Take a sec to tap those breaks, make that connection, and affirm that what is happening matters— you can find out why and how in a minute.

Frames

The Washington Post and violinist Joshua Bell conducted this experiment where they had a young man of incomparable talent play his heart out in a Metro station. He was ignored.

Maybe the fact that a crowd didn’t form to watch him play suggests that Mr. Bell has no business getting paid $1,000 a minute in concert halls. Perhaps the observation by a curator (quoted in this article) that no one would be impressed with a five million dollar Ellsworth Kelly if it wasn’t hanging in a museum, should prove that his art really is worthless.

I mean, if the art is incapable of affecting people unless some cultural arbiter of taste is standing there telling them it is worth money, then isn’t that the same thing as cheap wine in a fancy bottle? Let the people decide! Whatever moves, titillates, delights, inspires people will be rewarded with their attention; and if something is too “conceptual” or complicated to speak to someone without a specialized knowledge –that sounds like the emperor’s new clothes, right?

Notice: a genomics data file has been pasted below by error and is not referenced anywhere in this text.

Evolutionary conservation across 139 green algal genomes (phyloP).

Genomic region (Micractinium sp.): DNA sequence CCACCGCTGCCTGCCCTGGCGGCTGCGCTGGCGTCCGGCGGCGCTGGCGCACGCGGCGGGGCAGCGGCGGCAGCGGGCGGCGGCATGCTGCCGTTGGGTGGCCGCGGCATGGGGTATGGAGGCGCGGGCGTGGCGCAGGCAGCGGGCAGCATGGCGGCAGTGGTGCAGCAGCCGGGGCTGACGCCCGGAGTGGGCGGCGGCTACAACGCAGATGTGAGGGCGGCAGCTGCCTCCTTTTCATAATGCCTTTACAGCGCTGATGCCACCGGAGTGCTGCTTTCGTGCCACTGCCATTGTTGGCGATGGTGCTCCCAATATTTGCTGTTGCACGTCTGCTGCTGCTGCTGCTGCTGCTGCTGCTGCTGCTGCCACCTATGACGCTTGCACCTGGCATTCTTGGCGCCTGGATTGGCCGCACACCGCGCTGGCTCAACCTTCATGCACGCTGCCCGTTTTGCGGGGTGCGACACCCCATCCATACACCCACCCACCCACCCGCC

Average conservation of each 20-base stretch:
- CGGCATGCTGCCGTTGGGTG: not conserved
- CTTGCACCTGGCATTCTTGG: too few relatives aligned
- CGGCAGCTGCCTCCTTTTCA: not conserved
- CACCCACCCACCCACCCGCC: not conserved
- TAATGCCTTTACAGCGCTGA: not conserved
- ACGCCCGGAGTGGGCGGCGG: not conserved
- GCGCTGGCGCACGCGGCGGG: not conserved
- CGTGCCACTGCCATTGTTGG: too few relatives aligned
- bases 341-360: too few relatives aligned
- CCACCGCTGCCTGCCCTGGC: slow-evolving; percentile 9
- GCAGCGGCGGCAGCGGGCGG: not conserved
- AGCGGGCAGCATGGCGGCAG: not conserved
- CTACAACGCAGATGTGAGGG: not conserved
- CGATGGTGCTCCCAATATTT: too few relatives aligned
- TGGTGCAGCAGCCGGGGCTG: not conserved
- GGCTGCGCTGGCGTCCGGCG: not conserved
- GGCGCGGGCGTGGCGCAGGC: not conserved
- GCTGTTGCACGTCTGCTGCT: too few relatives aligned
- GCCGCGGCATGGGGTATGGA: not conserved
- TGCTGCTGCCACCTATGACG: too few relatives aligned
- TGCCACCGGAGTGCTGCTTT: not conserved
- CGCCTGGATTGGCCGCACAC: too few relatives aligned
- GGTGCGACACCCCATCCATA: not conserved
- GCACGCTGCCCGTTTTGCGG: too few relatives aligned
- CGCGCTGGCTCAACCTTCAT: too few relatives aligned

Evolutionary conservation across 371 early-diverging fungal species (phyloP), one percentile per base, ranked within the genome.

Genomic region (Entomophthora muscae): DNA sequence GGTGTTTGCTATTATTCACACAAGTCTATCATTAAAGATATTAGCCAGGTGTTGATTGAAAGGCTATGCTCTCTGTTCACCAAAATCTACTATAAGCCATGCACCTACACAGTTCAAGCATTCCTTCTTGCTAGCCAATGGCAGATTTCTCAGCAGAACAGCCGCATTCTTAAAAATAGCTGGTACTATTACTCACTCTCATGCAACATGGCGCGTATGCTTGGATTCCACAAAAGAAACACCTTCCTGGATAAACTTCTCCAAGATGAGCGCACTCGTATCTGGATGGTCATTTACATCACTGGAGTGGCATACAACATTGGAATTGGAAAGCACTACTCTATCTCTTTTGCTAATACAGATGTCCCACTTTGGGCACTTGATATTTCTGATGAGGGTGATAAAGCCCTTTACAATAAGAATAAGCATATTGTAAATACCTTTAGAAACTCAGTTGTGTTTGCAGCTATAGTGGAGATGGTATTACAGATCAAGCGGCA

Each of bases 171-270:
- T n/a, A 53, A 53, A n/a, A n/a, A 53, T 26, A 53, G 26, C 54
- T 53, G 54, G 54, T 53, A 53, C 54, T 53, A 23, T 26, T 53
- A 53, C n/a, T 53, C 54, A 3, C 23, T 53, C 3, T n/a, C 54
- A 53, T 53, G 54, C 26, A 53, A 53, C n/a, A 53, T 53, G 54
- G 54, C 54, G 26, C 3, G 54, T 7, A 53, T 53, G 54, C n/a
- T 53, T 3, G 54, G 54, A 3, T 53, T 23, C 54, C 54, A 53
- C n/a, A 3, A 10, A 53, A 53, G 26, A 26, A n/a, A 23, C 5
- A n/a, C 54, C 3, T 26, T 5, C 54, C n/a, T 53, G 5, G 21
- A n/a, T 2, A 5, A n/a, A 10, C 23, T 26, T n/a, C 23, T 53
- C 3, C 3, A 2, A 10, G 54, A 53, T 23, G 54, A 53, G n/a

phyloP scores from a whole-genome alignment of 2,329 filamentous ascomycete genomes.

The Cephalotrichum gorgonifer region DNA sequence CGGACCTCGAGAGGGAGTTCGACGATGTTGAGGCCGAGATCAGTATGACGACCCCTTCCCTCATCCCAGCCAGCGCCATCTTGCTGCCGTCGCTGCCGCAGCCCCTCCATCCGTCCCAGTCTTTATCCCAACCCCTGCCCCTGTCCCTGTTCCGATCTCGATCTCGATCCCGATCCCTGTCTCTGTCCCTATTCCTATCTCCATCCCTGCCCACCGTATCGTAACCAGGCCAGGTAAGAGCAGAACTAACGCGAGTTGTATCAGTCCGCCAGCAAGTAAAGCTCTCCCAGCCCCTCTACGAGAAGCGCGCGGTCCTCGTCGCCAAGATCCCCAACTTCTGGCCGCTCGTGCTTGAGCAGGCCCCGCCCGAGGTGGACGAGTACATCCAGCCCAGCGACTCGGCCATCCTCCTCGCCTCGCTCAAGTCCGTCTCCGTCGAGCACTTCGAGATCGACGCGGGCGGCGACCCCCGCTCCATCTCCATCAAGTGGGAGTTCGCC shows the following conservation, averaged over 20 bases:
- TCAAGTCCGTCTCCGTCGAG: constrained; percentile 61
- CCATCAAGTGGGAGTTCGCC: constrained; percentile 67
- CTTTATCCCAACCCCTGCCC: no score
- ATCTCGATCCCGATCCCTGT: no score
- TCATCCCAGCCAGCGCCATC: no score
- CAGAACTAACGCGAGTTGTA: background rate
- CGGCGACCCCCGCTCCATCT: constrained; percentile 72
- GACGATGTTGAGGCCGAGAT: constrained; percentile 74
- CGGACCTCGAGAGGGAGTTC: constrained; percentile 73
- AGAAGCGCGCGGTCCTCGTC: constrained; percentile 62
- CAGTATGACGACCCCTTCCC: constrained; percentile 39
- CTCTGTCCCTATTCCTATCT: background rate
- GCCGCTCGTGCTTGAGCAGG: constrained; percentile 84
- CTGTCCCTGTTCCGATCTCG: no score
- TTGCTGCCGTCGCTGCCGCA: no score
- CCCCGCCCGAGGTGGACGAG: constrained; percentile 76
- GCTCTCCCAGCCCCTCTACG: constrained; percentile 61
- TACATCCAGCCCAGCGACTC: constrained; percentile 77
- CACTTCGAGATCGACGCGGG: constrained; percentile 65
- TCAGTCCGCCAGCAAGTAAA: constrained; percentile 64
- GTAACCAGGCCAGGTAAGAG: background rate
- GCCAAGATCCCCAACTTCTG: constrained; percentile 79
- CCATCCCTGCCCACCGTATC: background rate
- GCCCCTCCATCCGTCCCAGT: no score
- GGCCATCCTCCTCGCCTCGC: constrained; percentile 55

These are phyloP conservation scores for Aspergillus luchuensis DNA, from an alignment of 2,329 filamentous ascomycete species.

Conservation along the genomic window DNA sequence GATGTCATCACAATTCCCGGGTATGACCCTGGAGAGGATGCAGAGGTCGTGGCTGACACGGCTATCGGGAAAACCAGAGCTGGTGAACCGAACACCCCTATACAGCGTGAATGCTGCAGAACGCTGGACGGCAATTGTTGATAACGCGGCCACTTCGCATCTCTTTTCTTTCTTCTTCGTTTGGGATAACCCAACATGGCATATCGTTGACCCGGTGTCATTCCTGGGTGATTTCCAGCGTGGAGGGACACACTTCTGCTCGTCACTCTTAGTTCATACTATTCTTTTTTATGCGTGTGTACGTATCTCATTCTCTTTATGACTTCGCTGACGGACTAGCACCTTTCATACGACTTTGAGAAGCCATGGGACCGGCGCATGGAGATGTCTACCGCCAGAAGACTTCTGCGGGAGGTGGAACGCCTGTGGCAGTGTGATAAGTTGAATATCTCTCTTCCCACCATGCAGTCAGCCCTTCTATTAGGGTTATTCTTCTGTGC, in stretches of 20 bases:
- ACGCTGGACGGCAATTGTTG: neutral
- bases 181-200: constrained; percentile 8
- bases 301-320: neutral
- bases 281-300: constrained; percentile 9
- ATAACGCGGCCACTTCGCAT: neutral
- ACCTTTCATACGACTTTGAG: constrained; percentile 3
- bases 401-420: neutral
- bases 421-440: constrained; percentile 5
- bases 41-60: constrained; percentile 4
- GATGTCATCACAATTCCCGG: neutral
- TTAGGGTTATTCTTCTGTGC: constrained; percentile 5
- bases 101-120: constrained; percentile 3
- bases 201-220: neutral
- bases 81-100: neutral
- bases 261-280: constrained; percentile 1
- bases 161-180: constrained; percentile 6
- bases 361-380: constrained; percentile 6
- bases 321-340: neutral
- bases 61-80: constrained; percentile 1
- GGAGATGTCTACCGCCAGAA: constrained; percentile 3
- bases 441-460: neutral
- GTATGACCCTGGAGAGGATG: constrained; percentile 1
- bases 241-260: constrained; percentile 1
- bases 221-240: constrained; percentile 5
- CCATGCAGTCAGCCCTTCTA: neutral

No. Clearly, I am baiting you.

The point of that article, and of most effective art criticism throughout all time, is that the value of human expression exists outside of its commercial appeal. However, the more pragmatic point is that frames do matter. Structures matter. Context matters.

In comedy we are experts at experimenting with expectations: diminish them, build them up, or foil them for a laugh. What we wear on stage matters. How our show is introduced matters. Dress in spandex or robes if you want to be seen as avant-garde. Wear a tux and carry a bottle of champagne if you need to impress! We are pros at performativity on stage. But we don’t often consider all the things we take for granted in how improv in general is presented, regarded, and received.